Tasty Little Morsel Editor: Victoria
Working Title: Discord of Ages Past
Smells of whiskey and wine fill the air; sounds of laughter and drunken chatter fill the space in-between. He’s sits at the bar, alone. His eyes dart around the room, searching for someone. Anyone.
Alistair swirls the contents of his glass. His glass is long and boxy. Winter mint green with a hint of syrupy caramel. It’s dark and fizzy, unlike the rest of the drinks that sit on the tables and in the patrons’ hands.
Bartenders mill around behind the bar, cleaning glasses and fixing drinks. As one of them passes by, Alistair holds up his glass.
“Can I get a refill, please?” he asks.
The bartender, a young male, snatches the glass out of his hands. “What would you like?” he asks, his eyes roaming his body lazily.
“Root beer, please.”
If the boy had any skepticism on why he was at a bar just drinking root beer, he didn’t voice them. “Want anything else in it? Rum, Jack Daniels….”
“Just root beer,” he snaps, maybe a bit too sharply.
The filled glass slides down the bar a few moments later, but when he raises his lips to it, the blatant smell of Rum rises to his nostrils. Making a face, he sets the glass down. Damn bartenders.
Strong Points -
There's some really strong characterization in these first paragraphs. How interesting that he's only there to drink root beer, and yet he's looking for 'anyone', which gives me the idea that he's looking to not be so alone. But he's not exactly the nicest guy, and all these conflicting pieces put together make a character that I'm increasingly curious about. Good job there!
You also drop nice details about the setting in the first paragraph. The fact that he hears people having fun while he sits alone only emphasizes how empty the chair next to him is.
Some Tips -
You probably know by now that I advise everyone to cut down on dialogue tags. Some are fine. There's nothing wrong with having them here and there. But I find writing to be a bit stronger when those details are explored. You don't have to stay on it for much longer, just a few more words to express perhaps how annoyed Alistair feels, or maybe when he hears his voice and realizes he sounded sharper than he meant to. Those tell me even more about Alistair.
You've already done this elsewhere, replacing basic verbs for one that tells us more. A good example of what I mean is having the bartenders 'mill around'. You could have said they're walking around, but that verb is so basic. You used 'mill', and that gives me a much better picture, that gives me more description and even contributes to the atmosphere, all with just a different word. That's awesome.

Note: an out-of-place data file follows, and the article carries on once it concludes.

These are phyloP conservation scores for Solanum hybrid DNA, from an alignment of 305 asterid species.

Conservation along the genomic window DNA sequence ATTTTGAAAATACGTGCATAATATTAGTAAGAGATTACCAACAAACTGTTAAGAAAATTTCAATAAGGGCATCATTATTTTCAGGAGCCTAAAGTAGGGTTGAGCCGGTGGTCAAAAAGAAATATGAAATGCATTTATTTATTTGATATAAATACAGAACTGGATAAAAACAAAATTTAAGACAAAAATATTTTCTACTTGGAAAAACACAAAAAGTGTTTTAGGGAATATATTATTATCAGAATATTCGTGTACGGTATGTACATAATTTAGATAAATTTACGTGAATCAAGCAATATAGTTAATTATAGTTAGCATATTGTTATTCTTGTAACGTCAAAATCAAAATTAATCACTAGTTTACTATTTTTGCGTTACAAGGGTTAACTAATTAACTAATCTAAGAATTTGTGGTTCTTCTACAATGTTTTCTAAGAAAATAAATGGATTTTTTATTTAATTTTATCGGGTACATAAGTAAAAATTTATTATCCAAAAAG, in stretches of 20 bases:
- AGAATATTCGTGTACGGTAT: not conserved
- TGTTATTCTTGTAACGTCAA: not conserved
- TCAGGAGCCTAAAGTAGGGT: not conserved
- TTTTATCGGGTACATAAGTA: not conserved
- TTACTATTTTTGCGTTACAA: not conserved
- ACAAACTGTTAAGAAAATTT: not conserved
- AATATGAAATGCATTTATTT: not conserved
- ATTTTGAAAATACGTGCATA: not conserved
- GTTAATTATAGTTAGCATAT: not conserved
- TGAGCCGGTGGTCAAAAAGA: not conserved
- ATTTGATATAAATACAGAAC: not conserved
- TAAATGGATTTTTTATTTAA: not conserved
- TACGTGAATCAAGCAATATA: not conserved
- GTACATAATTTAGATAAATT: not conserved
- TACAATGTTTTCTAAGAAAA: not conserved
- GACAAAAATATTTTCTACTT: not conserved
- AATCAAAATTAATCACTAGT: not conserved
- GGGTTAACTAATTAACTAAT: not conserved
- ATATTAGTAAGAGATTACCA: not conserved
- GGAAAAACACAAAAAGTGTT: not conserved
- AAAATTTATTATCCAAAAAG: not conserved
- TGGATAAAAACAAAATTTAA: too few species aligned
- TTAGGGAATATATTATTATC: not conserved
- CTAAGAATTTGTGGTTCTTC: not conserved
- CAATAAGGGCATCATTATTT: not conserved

The reason I didn't include this in your strong points is sometimes, the words you chose didn't quite match up with the rest of what you were describing. When the bartender snatches away the glass, I think it's a sharp move, almost hostile, but then he's giving Alistair the sexy one-over, and his dialogue doesn't implicate any ill-feelings or the like. Does that make sense???
Also, watch out for sentence fragments. I used to abuse the heck out of these, and I had to be taught that there is a place for them, especially in faster-moving scenes where you want shorter, clipped sentences. Here it's okay to indulge in a little extra padding for some description or the like. Example, I really liked the description that went into, "Winter mint green with a hint of syrupy caramel". But because it's just a floating fragment, I'm not sure if you're describing the glass, or the liquid within the glass, or the contrast of the glass and the root beer.
Would I keep reading?
Yes, I believe I would. I'm not 100% certain, but I really liked the characterization of Alistair, and I do want to know more about him and his situation and his root beer. For a more solid answer, I would love love love to see a revision! So don't hesitate to ask any questions for elaboration or to resubmit, because I hope to see more from you! <3 <3 <3